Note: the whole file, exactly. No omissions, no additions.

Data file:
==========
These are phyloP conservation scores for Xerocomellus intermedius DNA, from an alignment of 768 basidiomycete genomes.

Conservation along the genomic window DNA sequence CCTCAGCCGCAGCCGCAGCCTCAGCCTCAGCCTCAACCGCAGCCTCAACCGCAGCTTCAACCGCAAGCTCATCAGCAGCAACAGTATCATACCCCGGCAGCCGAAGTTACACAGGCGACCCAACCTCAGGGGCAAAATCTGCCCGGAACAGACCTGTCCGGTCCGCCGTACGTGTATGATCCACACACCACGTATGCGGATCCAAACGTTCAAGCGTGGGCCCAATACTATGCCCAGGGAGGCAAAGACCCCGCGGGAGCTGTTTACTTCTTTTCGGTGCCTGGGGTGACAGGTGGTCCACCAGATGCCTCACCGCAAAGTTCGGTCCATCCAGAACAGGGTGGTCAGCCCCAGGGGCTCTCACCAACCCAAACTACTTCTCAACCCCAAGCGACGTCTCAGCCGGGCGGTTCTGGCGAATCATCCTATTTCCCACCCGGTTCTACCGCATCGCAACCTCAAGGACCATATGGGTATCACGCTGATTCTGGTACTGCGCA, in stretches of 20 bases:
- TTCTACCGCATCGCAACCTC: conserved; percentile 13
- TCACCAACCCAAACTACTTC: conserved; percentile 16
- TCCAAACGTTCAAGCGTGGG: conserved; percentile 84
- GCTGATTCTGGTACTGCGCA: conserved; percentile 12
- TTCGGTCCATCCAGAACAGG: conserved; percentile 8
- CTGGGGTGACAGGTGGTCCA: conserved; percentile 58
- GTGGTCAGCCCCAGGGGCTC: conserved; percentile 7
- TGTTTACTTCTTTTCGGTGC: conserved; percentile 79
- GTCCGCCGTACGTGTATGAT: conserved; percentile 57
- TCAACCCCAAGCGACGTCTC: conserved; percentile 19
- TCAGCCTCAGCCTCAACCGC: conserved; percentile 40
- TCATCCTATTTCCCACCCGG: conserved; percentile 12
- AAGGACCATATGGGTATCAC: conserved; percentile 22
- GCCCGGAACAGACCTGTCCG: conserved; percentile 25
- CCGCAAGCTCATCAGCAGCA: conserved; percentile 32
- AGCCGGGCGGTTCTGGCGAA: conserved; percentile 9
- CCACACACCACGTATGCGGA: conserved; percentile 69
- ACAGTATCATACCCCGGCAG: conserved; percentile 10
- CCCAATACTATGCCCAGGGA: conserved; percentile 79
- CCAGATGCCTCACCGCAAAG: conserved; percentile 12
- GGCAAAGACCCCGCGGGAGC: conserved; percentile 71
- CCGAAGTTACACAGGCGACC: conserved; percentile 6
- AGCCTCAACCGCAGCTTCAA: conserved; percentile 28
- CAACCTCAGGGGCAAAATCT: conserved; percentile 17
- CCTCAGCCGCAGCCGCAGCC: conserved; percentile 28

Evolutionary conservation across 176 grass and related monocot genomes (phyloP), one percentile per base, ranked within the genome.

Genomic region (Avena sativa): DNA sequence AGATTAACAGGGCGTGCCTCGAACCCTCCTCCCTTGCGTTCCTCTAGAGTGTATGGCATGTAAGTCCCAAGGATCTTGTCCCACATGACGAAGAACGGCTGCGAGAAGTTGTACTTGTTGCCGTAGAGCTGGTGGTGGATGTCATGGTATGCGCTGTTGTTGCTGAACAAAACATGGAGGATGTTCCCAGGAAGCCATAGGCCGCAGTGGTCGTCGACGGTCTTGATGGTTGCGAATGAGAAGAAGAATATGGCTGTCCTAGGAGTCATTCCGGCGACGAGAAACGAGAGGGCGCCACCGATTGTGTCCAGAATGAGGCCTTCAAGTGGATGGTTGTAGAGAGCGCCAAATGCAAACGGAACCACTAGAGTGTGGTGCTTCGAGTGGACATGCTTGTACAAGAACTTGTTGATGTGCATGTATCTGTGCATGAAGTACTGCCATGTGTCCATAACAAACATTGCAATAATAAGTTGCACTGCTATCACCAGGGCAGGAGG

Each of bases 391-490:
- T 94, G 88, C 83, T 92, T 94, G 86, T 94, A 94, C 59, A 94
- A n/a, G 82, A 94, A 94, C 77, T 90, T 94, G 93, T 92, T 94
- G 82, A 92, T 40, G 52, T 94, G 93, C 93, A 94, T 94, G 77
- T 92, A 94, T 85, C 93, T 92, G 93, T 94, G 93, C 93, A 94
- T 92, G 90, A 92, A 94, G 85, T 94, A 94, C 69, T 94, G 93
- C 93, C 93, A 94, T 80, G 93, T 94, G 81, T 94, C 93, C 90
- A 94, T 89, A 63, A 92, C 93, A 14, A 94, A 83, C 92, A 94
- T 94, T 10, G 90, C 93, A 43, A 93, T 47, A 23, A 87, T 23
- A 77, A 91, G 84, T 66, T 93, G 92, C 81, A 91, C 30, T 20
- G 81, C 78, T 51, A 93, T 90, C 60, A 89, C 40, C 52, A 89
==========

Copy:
These are phyloP conservation scores for Xerocomellus intermedius DNA, from an alignment of 768 basidiomycete genomes.

Conservation along the genomic window DNA sequence CCTCAGCCGCAGCCGCAGCCTCAGCCTCAGCCTCAACCGCAGCCTCAACCGCAGCTTCAACCGCAAGCTCATCAGCAGCAACAGTATCATACCCCGGCAGCCGAAGTTACACAGGCGACCCAACCTCAGGGGCAAAATCTGCCCGGAACAGACCTGTCCGGTCCGCCGTACGTGTATGATCCACACACCACGTATGCGGATCCAAACGTTCAAGCGTGGGCCCAATACTATGCCCAGGGAGGCAAAGACCCCGCGGGAGCTGTTTACTTCTTTTCGGTGCCTGGGGTGACAGGTGGTCCACCAGATGCCTCACCGCAAAGTTCGGTCCATCCAGAACAGGGTGGTCAGCCCCAGGGGCTCTCACCAACCCAAACTACTTCTCAACCCCAAGCGACGTCTCAGCCGGGCGGTTCTGGCGAATCATCCTATTTCCCACCCGGTTCTACCGCATCGCAACCTCAAGGACCATATGGGTATCACGCTGATTCTGGTACTGCGCA, in stretches of 20 bases:
- TTCTACCGCATCGCAACCTC: conserved; percentile 13
- TCACCAACCCAAACTACTTC: conserved; percentile 16
- TCCAAACGTTCAAGCGTGGG: conserved; percentile 84
- GCTGATTCTGGTACTGCGCA: conserved; percentile 12
- TTCGGTCCATCCAGAACAGG: conserved; percentile 8
- CTGGGGTGACAGGTGGTCCA: conserved; percentile 58
- GTGGTCAGCCCCAGGGGCTC: conserved; percentile 7
- TGTTTACTTCTTTTCGGTGC: conserved; percentile 79
- GTCCGCCGTACGTGTATGAT: conserved; percentile 57
- TCAACCCCAAGCGACGTCTC: conserved; percentile 19
- TCAGCCTCAGCCTCAACCGC: conserved; percentile 40
- TCATCCTATTTCCCACCCGG: conserved; percentile 12
- AAGGACCATATGGGTATCAC: conserved; percentile 22
- GCCCGGAACAGACCTGTCCG: conserved; percentile 25
- CCGCAAGCTCATCAGCAGCA: conserved; percentile 32
- AGCCGGGCGGTTCTGGCGAA: conserved; percentile 9
- CCACACACCACGTATGCGGA: conserved; percentile 69
- ACAGTATCATACCCCGGCAG: conserved; percentile 10
- CCCAATACTATGCCCAGGGA: conserved; percentile 79
- CCAGATGCCTCACCGCAAAG: conserved; percentile 12
- GGCAAAGACCCCGCGGGAGC: conserved; percentile 71
- CCGAAGTTACACAGGCGACC: conserved; percentile 6
- AGCCTCAACCGCAGCTTCAA: conserved; percentile 28
- CAACCTCAGGGGCAAAATCT: conserved; percentile 17
- CCTCAGCCGCAGCCGCAGCC: conserved; percentile 28

Evolutionary conservation across 176 grass and related monocot genomes (phyloP), one percentile per base, ranked within the genome.

Genomic region (Avena sativa): DNA sequence AGATTAACAGGGCGTGCCTCGAACCCTCCTCCCTTGCGTTCCTCTAGAGTGTATGGCATGTAAGTCCCAAGGATCTTGTCCCACATGACGAAGAACGGCTGCGAGAAGTTGTACTTGTTGCCGTAGAGCTGGTGGTGGATGTCATGGTATGCGCTGTTGTTGCTGAACAAAACATGGAGGATGTTCCCAGGAAGCCATAGGCCGCAGTGGTCGTCGACGGTCTTGATGGTTGCGAATGAGAAGAAGAATATGGCTGTCCTAGGAGTCATTCCGGCGACGAGAAACGAGAGGGCGCCACCGATTGTGTCCAGAATGAGGCCTTCAAGTGGATGGTTGTAGAGAGCGCCAAATGCAAACGGAACCACTAGAGTGTGGTGCTTCGAGTGGACATGCTTGTACAAGAACTTGTTGATGTGCATGTATCTGTGCATGAAGTACTGCCATGTGTCCATAACAAACATTGCAATAATAAGTTGCACTGCTATCACCAGGGCAGGAGG

Each of bases 391-490:
- T 94, G 88, C 83, T 92, T 94, G 86, T 94, A 94, C 59, A 94
- A n/a, G 82, A 94, A 94, C 77, T 90, T 94, G 93, T 92, T 94
- G 82, A 92, T 40, G 52, T 94, G 93, C 93, A 94, T 94, G 77
- T 92, A 94, T 85, C 93, T 92, G 93, T 94, G 93, C 93, A 94
- T 92, G 90, A 92, A 94, G 85, T 94, A 94, C 69, T 94, G 93
- C 93, C 93, A 94, T 80, G 93, T 94, G 81, T 94, C 93, C 90
- A 94, T 89, A 63, A 92, C 93, A 14, A 94, A 83, C 92, A 94
- T 94, T 10, G 90, C 93, A 43, A 93, T 47, A 23, A 87, T 23
- A 77, A 91, G 84, T 66, T 93, G 92, C 81, A 91, C 30, T 20
- G 81, C 78, T 51, A 93, T 90, C 60, A 89, C 40, C 52, A 89